Centre for European and International Studies Research


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Dr James Dennis

  • Qualifications: PhD in Politics (Royal Holloway, University of London), MSc in New Political Communication (Royal Holloway, University of London), BA (Hons) in Politics (Warwick University)
  • Role Title: Senior Lecturer in Political Communication and Journalism
  • Address: Milldam, Burnaby Road, Portsmouth, Hants PO1 3AS
  • Telephone: 023 9284 6218
  • Email: james.dennis@port.ac.uk
  • Department: School of Social, Historical and Literary Studies
  • Faculty: Faculty of Humanities and Social Sciences


James Dennis isSenior Lecturer in Political Communication and Journalism at the University of Portsmouth. His research interests lie in political communication, with a particular focus on social media, political participation and citizenship, and digital news. James' work has been published in the Middle East Journal of Culture and CommunicationParticipations: Journal of Audience & Reception Studies, and Political Studies. His first monograph, Beyond Slacktivism: Political Participation on Social Media, will be published by Palgrave Macmillan in 2018. This builds on his PhD research, for which he was awarded the American Political Science Association Information Technology and Politics Section Best Dissertation Award.

James has experience of working with industry, carrying out social media research with the BBC World Service and the British Council. He has been a guest contributor for openDemocracy and the Political Studies Association blog and has discussed digital politics on BBC Radio Scotland, BBC Radio Solent, and Inter TV. James maintains a personal research site at jameswilldennis.com, and can be found on Twitter at @jameswilldennis.

Teaching Responsibilities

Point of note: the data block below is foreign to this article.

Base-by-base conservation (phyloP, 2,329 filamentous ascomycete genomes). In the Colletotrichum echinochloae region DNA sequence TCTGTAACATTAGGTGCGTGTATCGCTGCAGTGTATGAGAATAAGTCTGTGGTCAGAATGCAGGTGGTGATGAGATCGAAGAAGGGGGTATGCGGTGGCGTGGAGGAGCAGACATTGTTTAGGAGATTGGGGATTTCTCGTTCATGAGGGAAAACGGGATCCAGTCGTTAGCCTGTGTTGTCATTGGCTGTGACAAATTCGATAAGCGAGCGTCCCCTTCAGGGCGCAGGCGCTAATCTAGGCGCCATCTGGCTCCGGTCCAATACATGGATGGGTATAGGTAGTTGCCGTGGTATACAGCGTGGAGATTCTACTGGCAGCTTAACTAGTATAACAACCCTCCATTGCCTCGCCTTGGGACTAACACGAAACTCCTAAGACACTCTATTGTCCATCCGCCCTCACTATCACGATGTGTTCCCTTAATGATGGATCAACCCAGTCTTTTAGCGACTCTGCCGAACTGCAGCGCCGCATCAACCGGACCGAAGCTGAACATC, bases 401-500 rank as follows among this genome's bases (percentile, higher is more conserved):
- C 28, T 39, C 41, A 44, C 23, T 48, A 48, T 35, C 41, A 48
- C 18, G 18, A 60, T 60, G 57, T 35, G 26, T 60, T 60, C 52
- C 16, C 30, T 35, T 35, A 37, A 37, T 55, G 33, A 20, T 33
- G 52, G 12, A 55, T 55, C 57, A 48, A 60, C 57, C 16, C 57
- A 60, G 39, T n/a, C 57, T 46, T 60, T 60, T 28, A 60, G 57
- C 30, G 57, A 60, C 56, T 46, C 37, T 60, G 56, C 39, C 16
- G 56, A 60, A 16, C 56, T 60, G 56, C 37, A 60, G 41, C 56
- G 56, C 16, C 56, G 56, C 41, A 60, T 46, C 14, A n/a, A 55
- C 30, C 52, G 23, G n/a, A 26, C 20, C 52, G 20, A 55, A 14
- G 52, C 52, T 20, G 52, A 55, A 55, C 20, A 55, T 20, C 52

James coordinates Academic & Professional Skills (Level 4), Digital Media and Democracy (Level 6), and Mobile and Social Journalism (Level 5), and delivers lectures on the internet and citizenship, digital news, and social media and society.


  • Political communication
  • Social media
  • Digital news
  • Political participation and citizenship
  • British politics

James welcomes proposals from prospective PhD candidates interested in political communication, digital journalism and the changing news media environment, and social media and political participation. Current PhD supervisions include Amandine Hostein, ‘The Role of the Internet in Enabling the Emergence of NGOs as Public Spheres’ (second supervisor)

James is currently involved in the following research projects:

Social Media, Political Participation and Slacktivism in Britain

This project explores the relationship between social media and democratic citizenship in Britain, arguing that Facebook and Twitter create new opportunities for cognitive engagement, discursive participation, and political mobilisation. James is currently working on a monograph from this project.

Analysing BuzzFeed and VICE during #GE2017

This ongoing project examines how the 2017 UK general election was reported to younger audiences by two new-media organisations, BuzzFeed and VICE. This is a collaborative study with Dr Susana Sampaio-Dias (University of Portsmouth).

Transnational Civil Society

James is also a member of the the Faculty-funded Research Project: Transnational Civil Society. This new project seeks to understand the formation of transnational networks, their interaction with governments and international organisations, the effect of their activities on their organisational structure and working practices, and their impact on regional and global politics. James’ work will analyse how digital campaigning groups, such as 38 Degrees, GetUp! and MoveOn, operate at a regional and global level.

Citizenship, 'Race' and Belonging

James is a member of the Citizenship, ‘Race’ and Belonging (CRaB) research network. CRaB’s mission is to promote social justice and investigate structural inequalities through rigorous research, innovation, and public engagement. James' work focuses on the impact that digital technologies have on how citizens envisage their citizenship, and then act upon it.


Research profile

Explore my research profile, publications and activities on the Portsmouth Research Portal

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